I’ve led a very sheltered life. My kids lead sheltered lives as well. And that’s a blessing in and of itself. We’ve never suffered abject poverty, abuse, or persecution. I’ve never had to send my kids to bed hungry or live in a car. Sure, we’ve had struggles, but even those times were luxury compared to what many in the world suffer. I know there are people in America who deal with hunger and abuse, but by and large, Americans have a higher standard of living than many other countries in the world. This is wonderful, except when it isn’t. As a result of the freedoms and blessings many of us take for granted, it’s difficult to fathom what life is like for someone who doesn’t have the same amenities we do. People lament that kids in America are selfish, irresponsible, and entitled; that a day without video games is unthinkable to most American children. So how can you raise kids who defy those odds? who care about others and want to help? who put others before themselves? By modeling this behavior yourself.
Young children are naturally wired to mimic. It’s how they learn. It’s why there are toy lawn mowers and vacuum cleaners. Children want to be like Mom and Dad. So if you want your kids to grow into mature, empathetic adults, you need to show them what that looks like so they can mimic your concern for others. Make a meal for a mom who just had a baby. Send a get well card to someone who is sick. Weed the garden for an elderly church member. Bring flowers to someone who is down. Involve your kids in the process whenever possible. As you do these things, talk to your children so they can see why you’re doing them. “Mrs. Johnson just had surgery, so we’re going to make dinner for her. She can’t walk around right now, and she’s probably in a lot of pain. I’m going to make lasagna. Would you like to help me make brownies for her for dessert?”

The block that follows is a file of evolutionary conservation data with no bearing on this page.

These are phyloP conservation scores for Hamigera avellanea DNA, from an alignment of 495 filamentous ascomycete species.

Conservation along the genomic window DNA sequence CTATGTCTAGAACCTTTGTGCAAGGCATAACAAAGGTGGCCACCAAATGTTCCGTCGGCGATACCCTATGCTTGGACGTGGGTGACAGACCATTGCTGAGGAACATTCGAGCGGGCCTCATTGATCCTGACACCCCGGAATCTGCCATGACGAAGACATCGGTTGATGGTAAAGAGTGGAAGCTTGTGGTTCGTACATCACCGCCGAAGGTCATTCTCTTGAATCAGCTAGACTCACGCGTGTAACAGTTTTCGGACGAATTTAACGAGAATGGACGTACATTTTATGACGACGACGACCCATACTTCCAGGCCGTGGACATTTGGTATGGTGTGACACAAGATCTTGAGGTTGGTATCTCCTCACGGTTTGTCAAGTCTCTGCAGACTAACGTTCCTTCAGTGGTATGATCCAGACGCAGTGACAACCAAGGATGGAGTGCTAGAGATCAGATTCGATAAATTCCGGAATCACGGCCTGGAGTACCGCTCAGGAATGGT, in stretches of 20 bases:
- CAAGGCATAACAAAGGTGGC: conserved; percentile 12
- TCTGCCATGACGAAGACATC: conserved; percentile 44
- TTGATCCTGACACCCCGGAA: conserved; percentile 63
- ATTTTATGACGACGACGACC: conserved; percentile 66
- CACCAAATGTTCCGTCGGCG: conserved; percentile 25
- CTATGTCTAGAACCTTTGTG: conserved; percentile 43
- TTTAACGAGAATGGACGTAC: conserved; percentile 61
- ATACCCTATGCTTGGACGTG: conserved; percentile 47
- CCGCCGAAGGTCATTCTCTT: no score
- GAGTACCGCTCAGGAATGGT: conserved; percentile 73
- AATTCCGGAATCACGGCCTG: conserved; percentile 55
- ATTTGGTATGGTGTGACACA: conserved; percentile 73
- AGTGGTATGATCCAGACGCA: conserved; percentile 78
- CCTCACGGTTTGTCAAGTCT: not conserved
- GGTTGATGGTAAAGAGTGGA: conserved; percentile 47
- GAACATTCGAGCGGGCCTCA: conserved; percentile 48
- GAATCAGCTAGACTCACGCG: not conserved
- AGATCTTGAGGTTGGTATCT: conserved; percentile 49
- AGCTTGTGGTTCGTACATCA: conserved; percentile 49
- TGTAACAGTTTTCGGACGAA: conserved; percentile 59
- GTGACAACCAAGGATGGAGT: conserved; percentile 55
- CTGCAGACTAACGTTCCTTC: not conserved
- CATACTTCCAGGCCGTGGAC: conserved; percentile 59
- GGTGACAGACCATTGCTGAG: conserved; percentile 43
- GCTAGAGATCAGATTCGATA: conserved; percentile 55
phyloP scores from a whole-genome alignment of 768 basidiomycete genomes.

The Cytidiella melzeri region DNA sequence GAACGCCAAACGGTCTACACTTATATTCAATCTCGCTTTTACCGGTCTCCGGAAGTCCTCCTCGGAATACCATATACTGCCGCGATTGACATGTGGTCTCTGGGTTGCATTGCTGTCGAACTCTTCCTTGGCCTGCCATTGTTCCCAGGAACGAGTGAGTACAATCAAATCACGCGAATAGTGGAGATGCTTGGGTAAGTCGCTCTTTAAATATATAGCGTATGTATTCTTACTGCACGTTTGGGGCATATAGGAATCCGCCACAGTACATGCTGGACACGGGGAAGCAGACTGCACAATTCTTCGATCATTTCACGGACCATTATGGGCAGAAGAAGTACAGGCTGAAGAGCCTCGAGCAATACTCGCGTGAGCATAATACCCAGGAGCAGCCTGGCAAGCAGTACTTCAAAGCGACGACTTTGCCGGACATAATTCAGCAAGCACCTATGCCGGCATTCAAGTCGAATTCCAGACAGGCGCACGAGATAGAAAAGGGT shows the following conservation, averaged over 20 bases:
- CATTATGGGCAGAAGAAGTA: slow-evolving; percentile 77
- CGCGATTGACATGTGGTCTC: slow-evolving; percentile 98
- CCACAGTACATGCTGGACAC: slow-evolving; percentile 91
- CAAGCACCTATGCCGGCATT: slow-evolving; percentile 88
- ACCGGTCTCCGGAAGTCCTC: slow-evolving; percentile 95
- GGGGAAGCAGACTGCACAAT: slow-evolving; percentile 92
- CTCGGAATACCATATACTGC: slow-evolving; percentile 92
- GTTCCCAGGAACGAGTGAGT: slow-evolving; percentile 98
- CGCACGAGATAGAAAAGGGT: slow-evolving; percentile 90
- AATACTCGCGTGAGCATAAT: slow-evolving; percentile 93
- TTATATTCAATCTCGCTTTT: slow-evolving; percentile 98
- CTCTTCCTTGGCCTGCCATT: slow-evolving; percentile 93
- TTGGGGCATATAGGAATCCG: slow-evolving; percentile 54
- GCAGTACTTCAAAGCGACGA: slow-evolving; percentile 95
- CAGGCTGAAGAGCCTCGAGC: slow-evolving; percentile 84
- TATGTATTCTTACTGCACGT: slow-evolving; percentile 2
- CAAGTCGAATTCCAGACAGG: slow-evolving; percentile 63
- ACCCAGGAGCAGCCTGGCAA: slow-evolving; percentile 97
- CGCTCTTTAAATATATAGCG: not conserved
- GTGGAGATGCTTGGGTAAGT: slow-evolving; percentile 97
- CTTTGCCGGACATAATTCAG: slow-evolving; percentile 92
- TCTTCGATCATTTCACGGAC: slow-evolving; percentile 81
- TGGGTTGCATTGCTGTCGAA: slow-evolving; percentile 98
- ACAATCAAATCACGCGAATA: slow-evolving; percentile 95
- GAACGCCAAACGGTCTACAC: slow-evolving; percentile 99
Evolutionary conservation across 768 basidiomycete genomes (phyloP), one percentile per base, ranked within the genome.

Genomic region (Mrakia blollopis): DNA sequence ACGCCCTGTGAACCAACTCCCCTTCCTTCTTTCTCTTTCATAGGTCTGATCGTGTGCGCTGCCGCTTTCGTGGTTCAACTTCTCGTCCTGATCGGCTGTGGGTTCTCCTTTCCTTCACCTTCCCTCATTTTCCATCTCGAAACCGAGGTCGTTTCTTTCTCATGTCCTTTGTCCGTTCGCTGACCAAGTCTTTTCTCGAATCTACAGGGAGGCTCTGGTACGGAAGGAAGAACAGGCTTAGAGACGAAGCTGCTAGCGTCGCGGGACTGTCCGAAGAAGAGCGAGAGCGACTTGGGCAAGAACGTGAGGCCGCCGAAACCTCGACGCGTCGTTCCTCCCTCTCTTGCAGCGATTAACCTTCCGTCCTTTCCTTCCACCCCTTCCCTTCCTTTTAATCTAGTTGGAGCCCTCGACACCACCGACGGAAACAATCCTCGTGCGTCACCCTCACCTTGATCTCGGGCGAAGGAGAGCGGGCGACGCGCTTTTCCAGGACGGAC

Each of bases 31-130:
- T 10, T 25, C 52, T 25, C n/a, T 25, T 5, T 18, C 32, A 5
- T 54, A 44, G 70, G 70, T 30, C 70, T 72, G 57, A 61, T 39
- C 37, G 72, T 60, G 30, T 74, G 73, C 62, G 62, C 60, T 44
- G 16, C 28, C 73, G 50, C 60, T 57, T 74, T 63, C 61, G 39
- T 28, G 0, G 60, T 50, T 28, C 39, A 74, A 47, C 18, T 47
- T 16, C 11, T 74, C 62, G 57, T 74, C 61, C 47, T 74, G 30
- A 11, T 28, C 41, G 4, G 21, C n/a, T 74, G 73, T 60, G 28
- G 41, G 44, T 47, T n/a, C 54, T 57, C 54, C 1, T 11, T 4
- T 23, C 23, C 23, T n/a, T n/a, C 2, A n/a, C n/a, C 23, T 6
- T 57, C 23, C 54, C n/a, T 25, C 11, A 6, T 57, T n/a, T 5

Kids in general (and some adults too) tend to believe they’re the center of the universe. They need to learn that’s not true. Expose them to people who aren’t like them. There are elderly people in nursing homes who cannot run and skip. They might not have family nearby to visit them, and they might be lonely. A visit from a five-year-old would make their week. There are children here in America, maybe even in their own school, who can’t afford new school clothes or even school supplies. Buy extra school supplies with your kids to donate to a “backpack buddy” program. There are kids who are sick and may not get better. Check if you and your child can volunteer in the children’s wing of a hospital to play games or color with some of the patients there. Keep your eyes open for other opportunities around the community as well. Have your kids contribute gently used toys to a toy drive at Christmas, or an extra jacket to Coats for Kids. Buy a package of diapers for a local pregnancy center, or even start a diaper drive yourself in your church. Allow your child to help you organize a special mission offering collection for Sunday school in order to raise money for Bibles for kids in other countries.